Linked Out: The Case for Sending America's Unemployed Abroad

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ALTHOUGH NORTH AMERICA and Europe have finally emerged from the darkness of the global financial crisis, and although the stratospheric growth rates of Brazil, China, and India have come clown to Earth, the economies of the West still lag behind those in the rest of the world. That's particularly the case when it comes to jobs. The unemployment rate in the United States, for example, remains stubbornly around 7 percent. In Chile, Hong Kong, Indonesia, Mexico, and South Korea, however, the official unemployment rate is way lower. Faster growth is key to high employment just as recessions produce dole queues.

So here's a novel solution to America's problem: Move the people to where the jobs are.

Exporting the unemployed may sound radical, even cruel, but the quest for jobs has been a driving force behind global migration--and population growth in the New World--for centuries. More than 55 million Europeans, many desperate and poor, migrated to the Americas between 1846 and 1940, for example--often with a "good riddance" from their home governments. And in the past few years, those movements have started up again. When crippling unemployment throttled Spain, some 30,000 Spaniards upped and moved to Argentina between June 2009 and November 2010. The Portuguese, meanwhile, beset by debt and slow growth at home, are heading to Brazil and oil-rich Angola. Between 2008 and 2011 alone, more than 1 percent of the Portuguese population moved to just that one African country. (In terms of relative population, that would be the same as 3 million Americans packing up and shipping off to their country's ex-colony, the Philippines, in search of a better life.)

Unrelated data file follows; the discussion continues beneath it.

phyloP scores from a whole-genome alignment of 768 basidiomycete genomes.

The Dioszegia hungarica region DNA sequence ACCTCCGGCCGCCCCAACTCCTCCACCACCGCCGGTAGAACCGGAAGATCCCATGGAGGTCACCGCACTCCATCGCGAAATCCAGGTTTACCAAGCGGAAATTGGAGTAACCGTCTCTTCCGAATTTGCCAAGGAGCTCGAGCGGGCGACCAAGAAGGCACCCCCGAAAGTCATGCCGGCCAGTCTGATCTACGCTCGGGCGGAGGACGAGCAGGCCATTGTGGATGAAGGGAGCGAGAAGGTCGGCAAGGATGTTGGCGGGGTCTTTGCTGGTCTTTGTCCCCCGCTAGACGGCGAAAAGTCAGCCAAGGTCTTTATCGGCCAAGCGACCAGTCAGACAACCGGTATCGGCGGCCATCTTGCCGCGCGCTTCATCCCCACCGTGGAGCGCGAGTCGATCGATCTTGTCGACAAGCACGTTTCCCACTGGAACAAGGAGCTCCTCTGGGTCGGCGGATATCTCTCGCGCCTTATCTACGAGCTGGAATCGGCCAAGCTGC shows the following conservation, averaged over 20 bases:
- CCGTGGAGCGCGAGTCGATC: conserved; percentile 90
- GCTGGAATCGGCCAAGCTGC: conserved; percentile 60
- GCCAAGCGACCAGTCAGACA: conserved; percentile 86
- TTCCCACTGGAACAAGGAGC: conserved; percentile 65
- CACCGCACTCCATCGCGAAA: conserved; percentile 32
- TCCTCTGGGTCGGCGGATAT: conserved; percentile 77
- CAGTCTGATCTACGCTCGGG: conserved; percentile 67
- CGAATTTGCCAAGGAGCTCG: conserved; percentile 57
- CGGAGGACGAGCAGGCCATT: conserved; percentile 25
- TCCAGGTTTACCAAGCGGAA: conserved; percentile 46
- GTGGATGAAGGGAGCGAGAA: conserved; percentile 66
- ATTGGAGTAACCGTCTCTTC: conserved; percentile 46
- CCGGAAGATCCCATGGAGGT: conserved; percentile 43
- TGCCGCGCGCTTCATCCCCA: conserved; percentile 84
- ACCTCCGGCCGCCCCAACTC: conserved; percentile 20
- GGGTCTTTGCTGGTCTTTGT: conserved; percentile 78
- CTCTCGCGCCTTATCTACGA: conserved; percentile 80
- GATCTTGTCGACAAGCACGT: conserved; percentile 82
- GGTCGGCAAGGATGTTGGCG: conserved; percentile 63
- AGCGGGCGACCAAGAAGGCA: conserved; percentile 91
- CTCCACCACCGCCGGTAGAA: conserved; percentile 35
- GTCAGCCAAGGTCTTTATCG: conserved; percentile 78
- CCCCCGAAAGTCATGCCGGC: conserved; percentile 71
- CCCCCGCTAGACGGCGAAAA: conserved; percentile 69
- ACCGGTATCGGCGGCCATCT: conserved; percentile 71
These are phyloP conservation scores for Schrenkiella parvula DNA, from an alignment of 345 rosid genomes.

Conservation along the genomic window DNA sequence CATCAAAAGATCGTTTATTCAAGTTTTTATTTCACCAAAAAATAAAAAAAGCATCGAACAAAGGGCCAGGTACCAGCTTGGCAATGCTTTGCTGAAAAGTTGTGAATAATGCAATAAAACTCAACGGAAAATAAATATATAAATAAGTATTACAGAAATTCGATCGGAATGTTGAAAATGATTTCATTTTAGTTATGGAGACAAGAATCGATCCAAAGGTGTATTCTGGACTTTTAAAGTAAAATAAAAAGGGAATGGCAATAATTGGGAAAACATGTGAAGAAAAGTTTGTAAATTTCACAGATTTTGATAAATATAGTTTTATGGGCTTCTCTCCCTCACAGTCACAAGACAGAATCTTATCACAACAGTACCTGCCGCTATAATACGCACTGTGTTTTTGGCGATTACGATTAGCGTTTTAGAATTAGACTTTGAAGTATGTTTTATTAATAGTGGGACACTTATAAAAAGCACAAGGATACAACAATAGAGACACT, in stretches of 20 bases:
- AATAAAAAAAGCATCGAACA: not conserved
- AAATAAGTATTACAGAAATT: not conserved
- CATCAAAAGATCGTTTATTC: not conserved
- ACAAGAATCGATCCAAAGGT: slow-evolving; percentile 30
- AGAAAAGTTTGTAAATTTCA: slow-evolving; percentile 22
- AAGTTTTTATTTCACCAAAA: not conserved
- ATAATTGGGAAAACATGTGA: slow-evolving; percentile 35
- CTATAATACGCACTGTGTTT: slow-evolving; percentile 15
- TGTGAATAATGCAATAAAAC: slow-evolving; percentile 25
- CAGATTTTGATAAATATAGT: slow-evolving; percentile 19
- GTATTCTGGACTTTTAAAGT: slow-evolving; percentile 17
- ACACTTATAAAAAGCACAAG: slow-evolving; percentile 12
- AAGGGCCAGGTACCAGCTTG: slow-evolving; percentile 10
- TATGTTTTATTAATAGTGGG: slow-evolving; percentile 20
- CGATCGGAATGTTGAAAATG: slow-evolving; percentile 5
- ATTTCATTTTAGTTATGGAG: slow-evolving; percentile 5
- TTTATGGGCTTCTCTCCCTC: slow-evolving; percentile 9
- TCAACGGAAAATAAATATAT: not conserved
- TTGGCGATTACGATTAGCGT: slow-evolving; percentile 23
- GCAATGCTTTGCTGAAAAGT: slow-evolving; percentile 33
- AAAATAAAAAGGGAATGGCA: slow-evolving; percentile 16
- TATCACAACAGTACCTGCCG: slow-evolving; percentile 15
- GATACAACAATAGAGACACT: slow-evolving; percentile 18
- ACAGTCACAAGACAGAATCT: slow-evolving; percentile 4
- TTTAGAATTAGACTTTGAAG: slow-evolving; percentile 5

But Americans haven't been searching for a better life somewhere else on nearly the same scale. According to the State Department, only about 6.3 million U.S. citizens live abroad, or around 2 percent of the domestic population. In relative terms, that's pathetic. About 5.5 million British people live permanently abroad, almost five times the U.S. level in per capita terms. Maybe they're trying to escape the lousy weather, but it isn't like Brits have natural advantages over Americans as travelers. British people are almost as bad at speaking other languages as Americans are, and in terms of haughty isolationism and disdain for foreigners, surely Brits are worse. (I'm allowed say this--I'm British.)

So why shouldn't America send out some huddled masses for once? Of course Americans want a young, employed workforce to help support their aging society as it pays for rising Medicare and Social Security bills, but it would be far better for everyone if they were employed abroad rather than sitting idly at home. And many of the country's unemployed are demographically well placed for a change of scene precisely because they're disproportionately young and footloose. The Bureau of Labor Statistics reports that, as of October 2013, the unemployment rate among those ages 16 to 19 was 22 percent; among those 20 to 24, it was 12.5 percent. And the rate among men never married in all age ranges is around 12 percent. Nothing's tying them down. Go East, young men! (I'm allowed to say this--I'm married.)

Some might wonder, though: Would other countries really want America's wastrel youth, with their lack of language skills and poor education? It is tree that Gallup polls suggest only 14 percent of U.S. citizens claim they can speak Spanish well enough to hold a conversation. Look at any other language and the numbers become truly dire. Around 4 percent can parler in French, and a little less than 3 percent sprechen Deutsch. And though teaching Mandarin to toddlers is now de rigueur in suburban nursery schools from Scarsdale to Santa Monica, fewer than one in 100 Americans can converse in China's lingua franca. …

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